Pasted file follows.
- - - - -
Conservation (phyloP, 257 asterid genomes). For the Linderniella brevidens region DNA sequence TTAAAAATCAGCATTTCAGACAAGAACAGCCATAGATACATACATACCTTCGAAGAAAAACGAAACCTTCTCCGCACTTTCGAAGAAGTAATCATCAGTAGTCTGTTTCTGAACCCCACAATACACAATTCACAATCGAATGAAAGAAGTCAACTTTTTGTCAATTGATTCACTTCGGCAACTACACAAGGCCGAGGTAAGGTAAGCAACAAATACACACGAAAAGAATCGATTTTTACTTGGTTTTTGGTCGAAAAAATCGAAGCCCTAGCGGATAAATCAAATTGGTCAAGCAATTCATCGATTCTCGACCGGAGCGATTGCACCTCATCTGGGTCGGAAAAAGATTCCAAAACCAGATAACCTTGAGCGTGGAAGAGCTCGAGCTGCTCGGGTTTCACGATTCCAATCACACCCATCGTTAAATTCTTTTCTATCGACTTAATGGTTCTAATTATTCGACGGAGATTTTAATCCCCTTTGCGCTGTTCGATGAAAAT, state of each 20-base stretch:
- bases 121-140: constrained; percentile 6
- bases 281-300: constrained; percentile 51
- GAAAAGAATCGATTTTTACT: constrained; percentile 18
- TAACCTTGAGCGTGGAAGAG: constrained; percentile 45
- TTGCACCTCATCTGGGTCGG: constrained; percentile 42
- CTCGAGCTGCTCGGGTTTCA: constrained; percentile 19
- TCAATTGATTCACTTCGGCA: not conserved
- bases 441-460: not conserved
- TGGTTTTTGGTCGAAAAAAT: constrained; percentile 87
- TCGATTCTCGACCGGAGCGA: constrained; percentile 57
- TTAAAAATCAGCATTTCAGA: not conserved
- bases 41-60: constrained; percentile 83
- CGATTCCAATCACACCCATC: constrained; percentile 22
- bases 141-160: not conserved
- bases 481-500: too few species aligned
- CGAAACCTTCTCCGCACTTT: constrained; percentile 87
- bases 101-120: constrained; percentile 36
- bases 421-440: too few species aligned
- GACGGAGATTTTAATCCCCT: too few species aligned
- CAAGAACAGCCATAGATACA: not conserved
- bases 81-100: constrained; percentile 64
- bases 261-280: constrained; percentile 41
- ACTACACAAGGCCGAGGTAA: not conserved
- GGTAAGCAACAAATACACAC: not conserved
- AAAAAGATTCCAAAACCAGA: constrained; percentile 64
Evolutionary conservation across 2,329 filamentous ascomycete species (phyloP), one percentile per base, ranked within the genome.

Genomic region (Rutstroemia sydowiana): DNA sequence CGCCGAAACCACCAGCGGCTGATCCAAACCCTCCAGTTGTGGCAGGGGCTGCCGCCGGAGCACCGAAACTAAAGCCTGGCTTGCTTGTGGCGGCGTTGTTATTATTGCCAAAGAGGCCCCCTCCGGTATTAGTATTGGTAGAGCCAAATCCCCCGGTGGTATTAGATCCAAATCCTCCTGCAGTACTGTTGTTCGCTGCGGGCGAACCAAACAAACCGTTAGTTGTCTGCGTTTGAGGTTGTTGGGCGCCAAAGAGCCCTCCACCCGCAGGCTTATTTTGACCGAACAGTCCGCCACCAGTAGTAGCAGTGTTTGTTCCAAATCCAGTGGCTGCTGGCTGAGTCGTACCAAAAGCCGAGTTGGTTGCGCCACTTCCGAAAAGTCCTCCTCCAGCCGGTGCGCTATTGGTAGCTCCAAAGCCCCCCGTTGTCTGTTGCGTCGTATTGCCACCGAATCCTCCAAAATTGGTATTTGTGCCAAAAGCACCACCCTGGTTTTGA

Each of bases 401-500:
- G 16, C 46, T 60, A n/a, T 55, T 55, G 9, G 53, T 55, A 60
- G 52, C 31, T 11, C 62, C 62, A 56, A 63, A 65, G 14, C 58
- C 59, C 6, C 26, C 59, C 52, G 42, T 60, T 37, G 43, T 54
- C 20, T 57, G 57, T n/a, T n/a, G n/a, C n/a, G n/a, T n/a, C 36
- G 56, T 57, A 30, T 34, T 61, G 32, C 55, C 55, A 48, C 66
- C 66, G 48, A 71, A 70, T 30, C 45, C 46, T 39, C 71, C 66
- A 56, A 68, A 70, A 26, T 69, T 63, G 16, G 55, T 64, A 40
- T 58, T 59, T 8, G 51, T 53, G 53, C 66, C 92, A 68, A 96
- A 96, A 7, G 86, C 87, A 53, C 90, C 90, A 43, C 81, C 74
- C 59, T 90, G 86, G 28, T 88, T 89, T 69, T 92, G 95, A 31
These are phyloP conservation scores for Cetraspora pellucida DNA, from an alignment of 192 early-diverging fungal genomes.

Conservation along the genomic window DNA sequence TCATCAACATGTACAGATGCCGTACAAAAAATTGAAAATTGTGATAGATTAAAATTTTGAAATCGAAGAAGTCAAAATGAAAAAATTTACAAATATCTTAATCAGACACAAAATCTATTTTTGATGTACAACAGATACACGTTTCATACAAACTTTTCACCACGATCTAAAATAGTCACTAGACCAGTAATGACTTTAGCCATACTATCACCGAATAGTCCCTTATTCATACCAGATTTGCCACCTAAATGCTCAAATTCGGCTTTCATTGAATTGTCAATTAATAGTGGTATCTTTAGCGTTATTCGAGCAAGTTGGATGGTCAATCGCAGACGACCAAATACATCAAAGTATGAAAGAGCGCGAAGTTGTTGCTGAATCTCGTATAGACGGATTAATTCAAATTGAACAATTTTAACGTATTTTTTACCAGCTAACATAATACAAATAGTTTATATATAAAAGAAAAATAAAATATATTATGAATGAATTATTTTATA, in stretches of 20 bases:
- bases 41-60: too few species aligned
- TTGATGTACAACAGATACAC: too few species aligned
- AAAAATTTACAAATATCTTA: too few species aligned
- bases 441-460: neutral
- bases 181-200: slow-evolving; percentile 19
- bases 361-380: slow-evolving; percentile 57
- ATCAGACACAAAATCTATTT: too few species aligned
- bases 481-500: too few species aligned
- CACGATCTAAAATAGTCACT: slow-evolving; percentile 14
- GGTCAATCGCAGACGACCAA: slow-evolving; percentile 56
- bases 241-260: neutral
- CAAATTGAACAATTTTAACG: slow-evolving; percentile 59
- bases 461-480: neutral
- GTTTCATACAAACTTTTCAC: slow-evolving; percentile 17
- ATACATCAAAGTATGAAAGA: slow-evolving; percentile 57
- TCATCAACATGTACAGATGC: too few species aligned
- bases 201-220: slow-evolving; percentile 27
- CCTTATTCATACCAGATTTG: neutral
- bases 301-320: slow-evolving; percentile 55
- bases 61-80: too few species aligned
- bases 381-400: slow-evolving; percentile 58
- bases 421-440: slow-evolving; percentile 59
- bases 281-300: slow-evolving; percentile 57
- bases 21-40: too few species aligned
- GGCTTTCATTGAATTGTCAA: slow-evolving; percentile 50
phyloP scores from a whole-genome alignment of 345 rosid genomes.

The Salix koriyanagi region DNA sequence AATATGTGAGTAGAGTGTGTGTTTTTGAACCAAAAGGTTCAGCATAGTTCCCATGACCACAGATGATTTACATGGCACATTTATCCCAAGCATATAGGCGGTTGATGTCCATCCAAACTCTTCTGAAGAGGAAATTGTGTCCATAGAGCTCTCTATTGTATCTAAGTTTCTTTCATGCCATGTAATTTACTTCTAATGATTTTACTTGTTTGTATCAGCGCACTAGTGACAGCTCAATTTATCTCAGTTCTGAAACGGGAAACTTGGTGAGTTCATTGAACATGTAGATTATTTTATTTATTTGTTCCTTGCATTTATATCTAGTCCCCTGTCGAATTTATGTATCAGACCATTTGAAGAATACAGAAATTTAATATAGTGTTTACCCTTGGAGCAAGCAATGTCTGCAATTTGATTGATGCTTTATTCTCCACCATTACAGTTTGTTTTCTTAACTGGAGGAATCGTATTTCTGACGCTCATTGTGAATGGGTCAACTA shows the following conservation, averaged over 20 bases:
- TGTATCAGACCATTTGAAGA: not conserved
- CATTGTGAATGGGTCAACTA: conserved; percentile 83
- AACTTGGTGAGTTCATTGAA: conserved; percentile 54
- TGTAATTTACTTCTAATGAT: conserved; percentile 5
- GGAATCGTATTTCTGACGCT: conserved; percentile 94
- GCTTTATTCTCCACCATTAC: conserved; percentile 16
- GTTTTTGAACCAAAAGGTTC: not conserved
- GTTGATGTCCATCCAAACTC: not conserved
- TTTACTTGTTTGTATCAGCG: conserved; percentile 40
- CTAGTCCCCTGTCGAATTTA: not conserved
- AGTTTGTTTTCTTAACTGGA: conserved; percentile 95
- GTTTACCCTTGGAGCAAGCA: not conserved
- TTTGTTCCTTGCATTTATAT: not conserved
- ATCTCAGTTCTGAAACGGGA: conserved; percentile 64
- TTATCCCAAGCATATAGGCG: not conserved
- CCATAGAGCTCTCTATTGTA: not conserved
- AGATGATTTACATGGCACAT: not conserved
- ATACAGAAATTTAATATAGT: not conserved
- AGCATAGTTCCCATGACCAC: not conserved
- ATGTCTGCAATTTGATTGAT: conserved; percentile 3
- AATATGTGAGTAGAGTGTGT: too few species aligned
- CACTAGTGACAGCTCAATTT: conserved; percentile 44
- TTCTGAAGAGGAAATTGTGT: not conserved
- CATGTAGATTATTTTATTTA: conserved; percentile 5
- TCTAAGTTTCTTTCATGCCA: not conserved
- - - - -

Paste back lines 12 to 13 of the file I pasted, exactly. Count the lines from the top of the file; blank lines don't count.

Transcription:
- TTAAAAATCAGCATTTCAGA: not conserved
- bases 41-60: constrained; percentile 83